British Indie deals with identity fraud in what is a very raw and understated film.
This is pretty much as low budget feature film making can go and Director Al Carretta clearly knows what it takes to make such a production possible. Heralding from a background in creating stage plays he started adapting his own scripts into shorts before his first feature ‘What You See Is What You Get’ released in 2010. Since then he has continuously endeavoured to not only express his creative aspirations in Directing but focus on exposing many unrecognised actors in the Indie sector.
Automatically Sunshine is based around the dealings of a man who goes by the name ‘Carl Hart’ as he attempts to continue his undercover operation. It leads to the unravelling of fraudulent passports, the government’s involvement and a journalist who are all trying to discover the truth.
In beginning with the films budget, which stood at around £1000, we can then move on to exploring how the film operates off these restrictions. Like many small productions like this it’s inevitable that many problems will arise and only so much can be filmed in what is likely a tight schedule. Clearly Carretta is fully aware of this and it’s in evidence throughout the film, for instance one particular scene takes place in a busy Trafalgar square. Importantly shots are kept concise not focusing on the general public and remaining on the character of interest.
Whilst these aspects of the film are highly impressive it does sometimes provide some of the more frustrating points. Firstly the audio in places is a little difficult to hear and at times it made it difficult to fully appreciate some of the heavy dialogue scenes. In visual terms there were many moments where the camera was on an angle in what seems to be an attempt to make the film more voyeuristic. In certain moments this worked well in placing the audience inside the frame, however it began to seem too much especially in some of the sequences between scenes. It’s important to remember that these faults are minimal and rather act as achievements from the crew and cast in keeping everything sharp under such circumstances.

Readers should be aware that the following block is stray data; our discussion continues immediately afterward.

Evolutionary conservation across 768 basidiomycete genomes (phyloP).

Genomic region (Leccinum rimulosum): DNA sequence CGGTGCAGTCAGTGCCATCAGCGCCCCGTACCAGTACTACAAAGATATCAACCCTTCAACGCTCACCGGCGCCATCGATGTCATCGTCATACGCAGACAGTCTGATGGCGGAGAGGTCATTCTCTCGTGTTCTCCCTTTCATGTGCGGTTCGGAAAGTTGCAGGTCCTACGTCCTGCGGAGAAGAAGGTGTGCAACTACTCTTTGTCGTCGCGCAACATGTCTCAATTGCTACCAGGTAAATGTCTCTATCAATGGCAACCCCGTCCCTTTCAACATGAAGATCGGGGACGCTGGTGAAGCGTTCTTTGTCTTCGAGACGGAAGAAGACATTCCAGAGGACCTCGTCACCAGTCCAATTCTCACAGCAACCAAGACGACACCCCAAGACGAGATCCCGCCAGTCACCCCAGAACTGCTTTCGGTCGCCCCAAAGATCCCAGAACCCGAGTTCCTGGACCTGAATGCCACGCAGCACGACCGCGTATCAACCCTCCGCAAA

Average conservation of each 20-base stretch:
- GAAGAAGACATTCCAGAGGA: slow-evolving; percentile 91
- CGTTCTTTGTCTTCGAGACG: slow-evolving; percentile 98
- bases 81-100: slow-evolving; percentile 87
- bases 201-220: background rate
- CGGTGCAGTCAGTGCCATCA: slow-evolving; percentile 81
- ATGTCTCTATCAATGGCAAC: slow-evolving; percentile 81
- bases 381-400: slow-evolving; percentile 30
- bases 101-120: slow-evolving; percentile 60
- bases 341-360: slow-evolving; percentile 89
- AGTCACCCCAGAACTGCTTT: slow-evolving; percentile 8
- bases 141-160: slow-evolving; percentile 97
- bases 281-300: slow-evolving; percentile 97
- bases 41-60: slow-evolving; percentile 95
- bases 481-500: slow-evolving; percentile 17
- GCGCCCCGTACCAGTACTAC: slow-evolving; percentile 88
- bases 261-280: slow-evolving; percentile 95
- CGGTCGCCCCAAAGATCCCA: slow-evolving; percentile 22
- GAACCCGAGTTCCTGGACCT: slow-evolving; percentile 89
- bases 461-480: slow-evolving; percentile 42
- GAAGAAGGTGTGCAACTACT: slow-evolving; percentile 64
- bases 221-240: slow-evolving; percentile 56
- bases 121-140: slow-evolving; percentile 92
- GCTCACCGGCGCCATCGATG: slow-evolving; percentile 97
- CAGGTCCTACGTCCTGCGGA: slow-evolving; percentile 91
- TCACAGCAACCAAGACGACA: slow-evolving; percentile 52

Importantly the films greatest on screen quality is the way various dialogues between characters are carried out. In particular the conversation between Tara (Emma Shearer-Hackett) and Ellen (Leah Cooper) is well orchestrated and feels perfectly natural. This continues into the later scenes with Carl Hart whose character develops in intriguing ways as we learn more and more about him. Interestingly Carretta never intended to be in the film let alone become the main character. It explains how some characters are rather ambiguous making it difficult to know their involvement in the story. However it further shows just how productions like this need to make such problems work in the favour of the project. Large blockbusters would simply re-cast and move on but that’s what makes independent productions like this worth fighting for, there are no simple solutions which makes the outcome all the more rewarding.
Ultimately the film struggles in parts to fully realise it’s plot and get this across to the viewer however the film really begins to grow as the characters become clear and more involved. This is best displayed in the film’s final moments which uses footage from the directors past work to make for a very clever and satisfying ending.